What is a cataract?
The eye has a lens within it which focuses light onto the retina in the back of the eye. This lens is normally perfectly clear. A cataract is simply a clouded natural lens within the eye.
Why do we get cataracts?
Most cataracts are simply due to aging. However, cataracts occur more often in diabetics and smokers, and in those with a previous history of eye surgery or trauma. Cataracts also develop more often in those with a history of prolonged steroid use. Cataracts sometimes run in families, too.
How do cataracts affect vision?
Vision changes associated with cataract include blurriness, glare, and dimming of the vision. Patients with cataracts often complain of poor night vision, needing more light to see, or that it seems as if they are “looking through a dirty windshield.”
How are cataracts treated?
There are no medicines to treat cataracts. Fortunately, modern surgical techniques allow for the safe, comfortable, and minimally-invasive surgical removal of cataracts. The surgeons at Hillsboro Eye Clinic perform small-incision, sutureless microsurgery to remove the clouded cataract lens and replace it with a state-of-the-art artificial intraocular lens (IOL).
What is the purpose of the intraocular lens (IOL)?
The IOL replaces the natural lens and functions to focus light on the retina inside the eye, thus restoring vision. The standard modern IOL implant has advanced optics and provides patients with outstanding vision after cataract surgery, but it has limitations. First, it does not correct astigmatism. Second, it only provides focused vision at one distance. Therefore, people who choose this lens implant notice marked improvement in their vision after cataract surgery, but they still need glasses, almost always for reading and often for distance vision, too.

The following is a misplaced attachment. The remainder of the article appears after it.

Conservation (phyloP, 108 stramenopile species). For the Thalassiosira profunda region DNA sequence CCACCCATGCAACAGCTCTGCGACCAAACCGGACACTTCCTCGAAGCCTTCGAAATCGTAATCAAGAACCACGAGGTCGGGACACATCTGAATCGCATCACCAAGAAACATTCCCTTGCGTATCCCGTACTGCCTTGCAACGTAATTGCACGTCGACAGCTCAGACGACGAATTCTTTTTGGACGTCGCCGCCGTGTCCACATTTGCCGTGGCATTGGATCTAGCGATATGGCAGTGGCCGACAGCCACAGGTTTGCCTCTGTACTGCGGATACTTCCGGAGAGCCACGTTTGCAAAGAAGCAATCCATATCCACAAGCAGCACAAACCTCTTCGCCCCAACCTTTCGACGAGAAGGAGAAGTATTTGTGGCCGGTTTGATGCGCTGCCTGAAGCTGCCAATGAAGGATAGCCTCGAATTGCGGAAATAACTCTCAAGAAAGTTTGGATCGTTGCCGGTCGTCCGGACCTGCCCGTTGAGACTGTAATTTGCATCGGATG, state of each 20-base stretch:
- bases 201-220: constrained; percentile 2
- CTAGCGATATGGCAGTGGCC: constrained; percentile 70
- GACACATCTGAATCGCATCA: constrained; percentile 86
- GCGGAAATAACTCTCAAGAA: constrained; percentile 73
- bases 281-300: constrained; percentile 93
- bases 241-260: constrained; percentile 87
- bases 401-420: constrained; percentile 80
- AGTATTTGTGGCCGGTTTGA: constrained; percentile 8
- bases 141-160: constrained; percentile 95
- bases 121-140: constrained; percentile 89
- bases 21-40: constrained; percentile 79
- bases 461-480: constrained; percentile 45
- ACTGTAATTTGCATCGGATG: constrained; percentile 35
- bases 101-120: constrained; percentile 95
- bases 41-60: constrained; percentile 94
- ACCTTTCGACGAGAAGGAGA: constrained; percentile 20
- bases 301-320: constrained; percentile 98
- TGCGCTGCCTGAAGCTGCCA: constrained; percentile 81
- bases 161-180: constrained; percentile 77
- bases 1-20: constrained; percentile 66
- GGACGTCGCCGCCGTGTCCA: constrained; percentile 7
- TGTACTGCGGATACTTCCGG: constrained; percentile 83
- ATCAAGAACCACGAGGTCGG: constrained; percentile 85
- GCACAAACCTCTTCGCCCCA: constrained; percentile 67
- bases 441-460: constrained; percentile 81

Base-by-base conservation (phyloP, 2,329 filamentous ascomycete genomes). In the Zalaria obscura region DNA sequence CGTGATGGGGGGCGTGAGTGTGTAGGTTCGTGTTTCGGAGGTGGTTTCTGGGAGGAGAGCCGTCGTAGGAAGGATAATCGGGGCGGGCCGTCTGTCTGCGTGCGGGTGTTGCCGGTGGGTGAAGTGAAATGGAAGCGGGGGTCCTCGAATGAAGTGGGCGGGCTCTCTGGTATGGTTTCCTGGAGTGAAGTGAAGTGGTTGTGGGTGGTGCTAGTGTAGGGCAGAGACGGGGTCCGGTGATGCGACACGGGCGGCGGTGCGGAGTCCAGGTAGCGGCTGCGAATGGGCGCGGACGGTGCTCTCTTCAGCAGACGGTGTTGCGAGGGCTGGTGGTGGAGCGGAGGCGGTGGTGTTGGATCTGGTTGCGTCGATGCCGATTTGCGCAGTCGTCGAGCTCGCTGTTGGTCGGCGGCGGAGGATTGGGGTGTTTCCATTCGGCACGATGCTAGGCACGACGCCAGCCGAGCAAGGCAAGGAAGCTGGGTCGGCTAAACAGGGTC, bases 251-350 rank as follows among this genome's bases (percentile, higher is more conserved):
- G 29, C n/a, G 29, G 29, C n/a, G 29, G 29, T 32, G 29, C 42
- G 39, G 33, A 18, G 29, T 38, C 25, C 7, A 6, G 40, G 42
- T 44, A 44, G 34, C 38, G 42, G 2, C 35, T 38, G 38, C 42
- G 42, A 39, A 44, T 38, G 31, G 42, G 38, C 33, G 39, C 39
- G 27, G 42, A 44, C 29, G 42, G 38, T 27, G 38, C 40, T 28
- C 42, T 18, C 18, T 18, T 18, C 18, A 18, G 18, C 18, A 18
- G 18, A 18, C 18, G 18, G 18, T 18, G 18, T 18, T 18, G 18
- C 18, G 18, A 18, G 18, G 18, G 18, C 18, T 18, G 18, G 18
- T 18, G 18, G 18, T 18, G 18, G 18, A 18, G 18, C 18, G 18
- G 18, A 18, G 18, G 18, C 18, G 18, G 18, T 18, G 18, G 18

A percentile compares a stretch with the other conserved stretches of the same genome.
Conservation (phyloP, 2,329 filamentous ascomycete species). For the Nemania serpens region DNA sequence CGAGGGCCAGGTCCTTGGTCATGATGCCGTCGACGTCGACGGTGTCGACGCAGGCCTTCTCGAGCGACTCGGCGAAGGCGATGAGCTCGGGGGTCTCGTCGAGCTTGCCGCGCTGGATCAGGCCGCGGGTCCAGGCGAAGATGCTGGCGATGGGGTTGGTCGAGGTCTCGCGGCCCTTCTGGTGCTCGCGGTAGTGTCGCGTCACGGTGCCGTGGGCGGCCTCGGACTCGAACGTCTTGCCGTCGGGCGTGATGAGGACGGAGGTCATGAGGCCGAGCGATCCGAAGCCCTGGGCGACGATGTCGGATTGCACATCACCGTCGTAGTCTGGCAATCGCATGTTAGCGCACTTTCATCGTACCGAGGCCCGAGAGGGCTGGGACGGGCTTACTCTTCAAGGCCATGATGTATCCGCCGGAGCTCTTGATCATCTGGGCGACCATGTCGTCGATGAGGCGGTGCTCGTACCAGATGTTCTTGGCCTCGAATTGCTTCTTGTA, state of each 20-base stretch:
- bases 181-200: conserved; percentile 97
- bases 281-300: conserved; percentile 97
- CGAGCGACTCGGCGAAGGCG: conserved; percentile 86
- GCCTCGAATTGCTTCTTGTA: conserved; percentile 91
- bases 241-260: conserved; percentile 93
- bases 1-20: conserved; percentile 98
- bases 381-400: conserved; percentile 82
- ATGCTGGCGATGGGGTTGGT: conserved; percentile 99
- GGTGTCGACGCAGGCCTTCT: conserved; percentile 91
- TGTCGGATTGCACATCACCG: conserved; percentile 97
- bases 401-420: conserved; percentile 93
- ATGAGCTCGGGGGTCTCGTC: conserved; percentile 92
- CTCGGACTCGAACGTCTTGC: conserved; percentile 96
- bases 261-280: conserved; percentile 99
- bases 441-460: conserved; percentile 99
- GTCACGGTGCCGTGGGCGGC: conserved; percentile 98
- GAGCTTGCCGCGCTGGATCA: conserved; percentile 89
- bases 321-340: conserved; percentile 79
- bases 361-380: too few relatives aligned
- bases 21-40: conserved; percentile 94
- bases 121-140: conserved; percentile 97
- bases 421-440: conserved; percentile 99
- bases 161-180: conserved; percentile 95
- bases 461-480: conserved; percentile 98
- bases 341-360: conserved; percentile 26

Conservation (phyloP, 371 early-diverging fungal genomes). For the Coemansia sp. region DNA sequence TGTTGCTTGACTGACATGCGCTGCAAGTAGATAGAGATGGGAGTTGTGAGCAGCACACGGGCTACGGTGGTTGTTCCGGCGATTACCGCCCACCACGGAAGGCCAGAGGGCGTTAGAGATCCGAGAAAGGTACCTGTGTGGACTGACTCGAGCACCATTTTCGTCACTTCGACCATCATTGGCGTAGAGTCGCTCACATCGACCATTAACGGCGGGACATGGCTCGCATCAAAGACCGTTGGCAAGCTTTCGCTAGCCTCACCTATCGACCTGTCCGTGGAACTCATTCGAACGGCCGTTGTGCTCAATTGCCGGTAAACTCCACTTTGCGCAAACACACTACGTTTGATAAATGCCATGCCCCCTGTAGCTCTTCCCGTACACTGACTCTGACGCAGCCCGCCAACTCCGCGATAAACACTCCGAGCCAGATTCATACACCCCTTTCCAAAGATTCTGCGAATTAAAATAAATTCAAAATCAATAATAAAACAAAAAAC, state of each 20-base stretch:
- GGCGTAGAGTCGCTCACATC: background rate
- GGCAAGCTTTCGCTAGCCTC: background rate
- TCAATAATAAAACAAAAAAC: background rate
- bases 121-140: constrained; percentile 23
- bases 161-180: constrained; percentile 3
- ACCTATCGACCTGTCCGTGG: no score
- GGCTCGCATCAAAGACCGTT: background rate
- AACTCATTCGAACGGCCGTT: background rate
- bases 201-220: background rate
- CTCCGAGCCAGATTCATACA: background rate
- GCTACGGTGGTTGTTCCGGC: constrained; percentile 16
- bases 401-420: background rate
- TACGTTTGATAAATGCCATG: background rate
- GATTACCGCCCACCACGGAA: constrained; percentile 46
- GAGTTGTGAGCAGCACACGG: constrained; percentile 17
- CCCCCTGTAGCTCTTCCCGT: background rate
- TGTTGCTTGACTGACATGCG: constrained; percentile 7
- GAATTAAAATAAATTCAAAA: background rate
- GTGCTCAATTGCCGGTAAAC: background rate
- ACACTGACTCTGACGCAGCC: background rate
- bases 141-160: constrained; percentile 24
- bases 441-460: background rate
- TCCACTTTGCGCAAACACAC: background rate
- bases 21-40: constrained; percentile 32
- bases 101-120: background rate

Can astigmatism be treated during cataract surgery?
Astigmatism is a common form of refractive error causing blurred vision. People with astigmatism need glasses to see clearly. IOL technology has advanced in recent years to allow the correction of astigmatism at the time of cataract surgery by the implantation of a special astigmatism-correcting IOL. These IOLs offer all the advantages of the standard IOLs while also correcting astigmatism. Patients who opt for these lenses typically enjoy excellent distance vision without glasses after surgery, though reading glasses are often still required.
Do any intraocular lenses (IOLs) correct both distance and near vision?
For the right patient, some special IOLs do correct both near and distance vision. One of these IOLs is accommodating (Crystalens), meaning it moves forward within the eye to focus at a closer range, and then relaxes to focus at a distance. Other IOLs are multifocal (Tecnis, Restor), indicating the IOL has rings of different powers, thereby focusing at distance and near at the same time. These lenses are not for every cataract patient, but for the right person they can provide complete independence from glasses after cataract surgery.
When is the time right for cataract surgery?
After a thorough eye examination, the Hillsboro Eye Clinic surgeon will have a detailed discussion with the cataract patient about the patient’s symptoms caused by cataracts. Generally speaking, cataract surgery is appropriate when the patient’s frustration from worsening vision outweighs the small risk associated with surgery.